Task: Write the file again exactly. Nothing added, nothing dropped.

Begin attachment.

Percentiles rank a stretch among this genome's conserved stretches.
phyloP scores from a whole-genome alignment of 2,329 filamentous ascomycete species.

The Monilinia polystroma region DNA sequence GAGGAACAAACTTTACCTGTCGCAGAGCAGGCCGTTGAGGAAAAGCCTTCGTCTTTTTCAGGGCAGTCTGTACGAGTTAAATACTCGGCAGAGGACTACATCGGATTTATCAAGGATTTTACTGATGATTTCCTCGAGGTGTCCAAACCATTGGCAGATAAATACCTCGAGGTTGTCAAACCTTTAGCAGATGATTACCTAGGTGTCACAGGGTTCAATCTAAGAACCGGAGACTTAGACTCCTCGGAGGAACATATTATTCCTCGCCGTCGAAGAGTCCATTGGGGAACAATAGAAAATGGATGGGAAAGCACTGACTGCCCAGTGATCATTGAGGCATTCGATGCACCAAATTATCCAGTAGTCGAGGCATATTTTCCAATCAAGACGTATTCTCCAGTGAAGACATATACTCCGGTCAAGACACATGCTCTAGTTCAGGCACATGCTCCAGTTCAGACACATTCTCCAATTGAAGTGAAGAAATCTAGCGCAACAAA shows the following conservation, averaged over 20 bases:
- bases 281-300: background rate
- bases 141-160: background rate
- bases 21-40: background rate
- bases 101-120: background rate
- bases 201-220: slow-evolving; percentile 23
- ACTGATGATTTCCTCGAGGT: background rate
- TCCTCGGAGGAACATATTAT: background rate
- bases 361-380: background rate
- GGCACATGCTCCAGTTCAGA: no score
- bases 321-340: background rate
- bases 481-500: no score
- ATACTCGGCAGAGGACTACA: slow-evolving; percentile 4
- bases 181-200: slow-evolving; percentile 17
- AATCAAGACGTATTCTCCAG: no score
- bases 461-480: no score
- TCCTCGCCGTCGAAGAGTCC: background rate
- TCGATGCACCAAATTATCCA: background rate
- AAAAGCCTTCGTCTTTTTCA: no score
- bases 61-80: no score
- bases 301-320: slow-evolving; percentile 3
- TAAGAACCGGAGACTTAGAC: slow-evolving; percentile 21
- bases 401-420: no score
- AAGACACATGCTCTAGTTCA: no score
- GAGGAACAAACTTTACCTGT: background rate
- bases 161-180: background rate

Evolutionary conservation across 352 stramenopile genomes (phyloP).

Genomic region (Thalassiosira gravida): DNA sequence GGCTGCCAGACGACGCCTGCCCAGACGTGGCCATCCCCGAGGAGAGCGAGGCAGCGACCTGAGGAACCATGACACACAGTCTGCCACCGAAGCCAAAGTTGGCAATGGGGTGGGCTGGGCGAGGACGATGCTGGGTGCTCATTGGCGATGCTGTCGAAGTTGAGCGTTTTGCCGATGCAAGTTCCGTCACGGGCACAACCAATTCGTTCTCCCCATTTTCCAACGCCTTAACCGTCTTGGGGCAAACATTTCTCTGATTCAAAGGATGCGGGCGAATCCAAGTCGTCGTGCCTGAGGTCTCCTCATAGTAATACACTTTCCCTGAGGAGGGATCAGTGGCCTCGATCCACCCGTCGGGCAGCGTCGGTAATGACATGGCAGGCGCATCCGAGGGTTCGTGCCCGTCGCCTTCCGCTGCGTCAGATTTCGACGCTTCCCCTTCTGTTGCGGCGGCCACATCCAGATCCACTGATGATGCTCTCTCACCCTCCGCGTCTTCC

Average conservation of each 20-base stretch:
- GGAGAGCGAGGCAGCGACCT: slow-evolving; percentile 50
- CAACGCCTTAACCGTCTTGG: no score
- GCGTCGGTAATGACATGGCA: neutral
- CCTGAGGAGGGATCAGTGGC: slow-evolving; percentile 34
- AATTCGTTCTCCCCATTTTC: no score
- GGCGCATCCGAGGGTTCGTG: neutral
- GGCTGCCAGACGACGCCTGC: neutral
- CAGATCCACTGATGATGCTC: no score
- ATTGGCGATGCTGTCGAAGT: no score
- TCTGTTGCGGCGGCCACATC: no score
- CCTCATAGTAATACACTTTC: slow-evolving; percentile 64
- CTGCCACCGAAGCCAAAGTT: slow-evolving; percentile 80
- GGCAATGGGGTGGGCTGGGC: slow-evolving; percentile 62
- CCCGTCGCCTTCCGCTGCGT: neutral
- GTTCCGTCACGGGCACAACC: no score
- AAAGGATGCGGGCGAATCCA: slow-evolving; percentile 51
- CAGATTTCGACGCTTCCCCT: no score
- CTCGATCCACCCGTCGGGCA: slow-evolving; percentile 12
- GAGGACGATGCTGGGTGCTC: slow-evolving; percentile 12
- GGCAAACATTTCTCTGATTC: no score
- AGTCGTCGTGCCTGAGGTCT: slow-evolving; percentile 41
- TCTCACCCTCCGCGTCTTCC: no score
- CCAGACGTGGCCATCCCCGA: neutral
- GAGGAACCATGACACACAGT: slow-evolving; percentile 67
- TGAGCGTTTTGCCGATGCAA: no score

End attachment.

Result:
Percentiles rank a stretch among this genome's conserved stretches.
phyloP scores from a whole-genome alignment of 2,329 filamentous ascomycete species.

The Monilinia polystroma region DNA sequence GAGGAACAAACTTTACCTGTCGCAGAGCAGGCCGTTGAGGAAAAGCCTTCGTCTTTTTCAGGGCAGTCTGTACGAGTTAAATACTCGGCAGAGGACTACATCGGATTTATCAAGGATTTTACTGATGATTTCCTCGAGGTGTCCAAACCATTGGCAGATAAATACCTCGAGGTTGTCAAACCTTTAGCAGATGATTACCTAGGTGTCACAGGGTTCAATCTAAGAACCGGAGACTTAGACTCCTCGGAGGAACATATTATTCCTCGCCGTCGAAGAGTCCATTGGGGAACAATAGAAAATGGATGGGAAAGCACTGACTGCCCAGTGATCATTGAGGCATTCGATGCACCAAATTATCCAGTAGTCGAGGCATATTTTCCAATCAAGACGTATTCTCCAGTGAAGACATATACTCCGGTCAAGACACATGCTCTAGTTCAGGCACATGCTCCAGTTCAGACACATTCTCCAATTGAAGTGAAGAAATCTAGCGCAACAAA shows the following conservation, averaged over 20 bases:
- bases 281-300: background rate
- bases 141-160: background rate
- bases 21-40: background rate
- bases 101-120: background rate
- bases 201-220: slow-evolving; percentile 23
- ACTGATGATTTCCTCGAGGT: background rate
- TCCTCGGAGGAACATATTAT: background rate
- bases 361-380: background rate
- GGCACATGCTCCAGTTCAGA: no score
- bases 321-340: background rate
- bases 481-500: no score
- ATACTCGGCAGAGGACTACA: slow-evolving; percentile 4
- bases 181-200: slow-evolving; percentile 17
- AATCAAGACGTATTCTCCAG: no score
- bases 461-480: no score
- TCCTCGCCGTCGAAGAGTCC: background rate
- TCGATGCACCAAATTATCCA: background rate
- AAAAGCCTTCGTCTTTTTCA: no score
- bases 61-80: no score
- bases 301-320: slow-evolving; percentile 3
- TAAGAACCGGAGACTTAGAC: slow-evolving; percentile 21
- bases 401-420: no score
- AAGACACATGCTCTAGTTCA: no score
- GAGGAACAAACTTTACCTGT: background rate
- bases 161-180: background rate

Evolutionary conservation across 352 stramenopile genomes (phyloP).

Genomic region (Thalassiosira gravida): DNA sequence GGCTGCCAGACGACGCCTGCCCAGACGTGGCCATCCCCGAGGAGAGCGAGGCAGCGACCTGAGGAACCATGACACACAGTCTGCCACCGAAGCCAAAGTTGGCAATGGGGTGGGCTGGGCGAGGACGATGCTGGGTGCTCATTGGCGATGCTGTCGAAGTTGAGCGTTTTGCCGATGCAAGTTCCGTCACGGGCACAACCAATTCGTTCTCCCCATTTTCCAACGCCTTAACCGTCTTGGGGCAAACATTTCTCTGATTCAAAGGATGCGGGCGAATCCAAGTCGTCGTGCCTGAGGTCTCCTCATAGTAATACACTTTCCCTGAGGAGGGATCAGTGGCCTCGATCCACCCGTCGGGCAGCGTCGGTAATGACATGGCAGGCGCATCCGAGGGTTCGTGCCCGTCGCCTTCCGCTGCGTCAGATTTCGACGCTTCCCCTTCTGTTGCGGCGGCCACATCCAGATCCACTGATGATGCTCTCTCACCCTCCGCGTCTTCC

Average conservation of each 20-base stretch:
- GGAGAGCGAGGCAGCGACCT: slow-evolving; percentile 50
- CAACGCCTTAACCGTCTTGG: no score
- GCGTCGGTAATGACATGGCA: neutral
- CCTGAGGAGGGATCAGTGGC: slow-evolving; percentile 34
- AATTCGTTCTCCCCATTTTC: no score
- GGCGCATCCGAGGGTTCGTG: neutral
- GGCTGCCAGACGACGCCTGC: neutral
- CAGATCCACTGATGATGCTC: no score
- ATTGGCGATGCTGTCGAAGT: no score
- TCTGTTGCGGCGGCCACATC: no score
- CCTCATAGTAATACACTTTC: slow-evolving; percentile 64
- CTGCCACCGAAGCCAAAGTT: slow-evolving; percentile 80
- GGCAATGGGGTGGGCTGGGC: slow-evolving; percentile 62
- CCCGTCGCCTTCCGCTGCGT: neutral
- GTTCCGTCACGGGCACAACC: no score
- AAAGGATGCGGGCGAATCCA: slow-evolving; percentile 51
- CAGATTTCGACGCTTCCCCT: no score
- CTCGATCCACCCGTCGGGCA: slow-evolving; percentile 12
- GAGGACGATGCTGGGTGCTC: slow-evolving; percentile 12
- GGCAAACATTTCTCTGATTC: no score
- AGTCGTCGTGCCTGAGGTCT: slow-evolving; percentile 41
- TCTCACCCTCCGCGTCTTCC: no score
- CCAGACGTGGCCATCCCCGA: neutral
- GAGGAACCATGACACACAGT: slow-evolving; percentile 67
- TGAGCGTTTTGCCGATGCAA: no score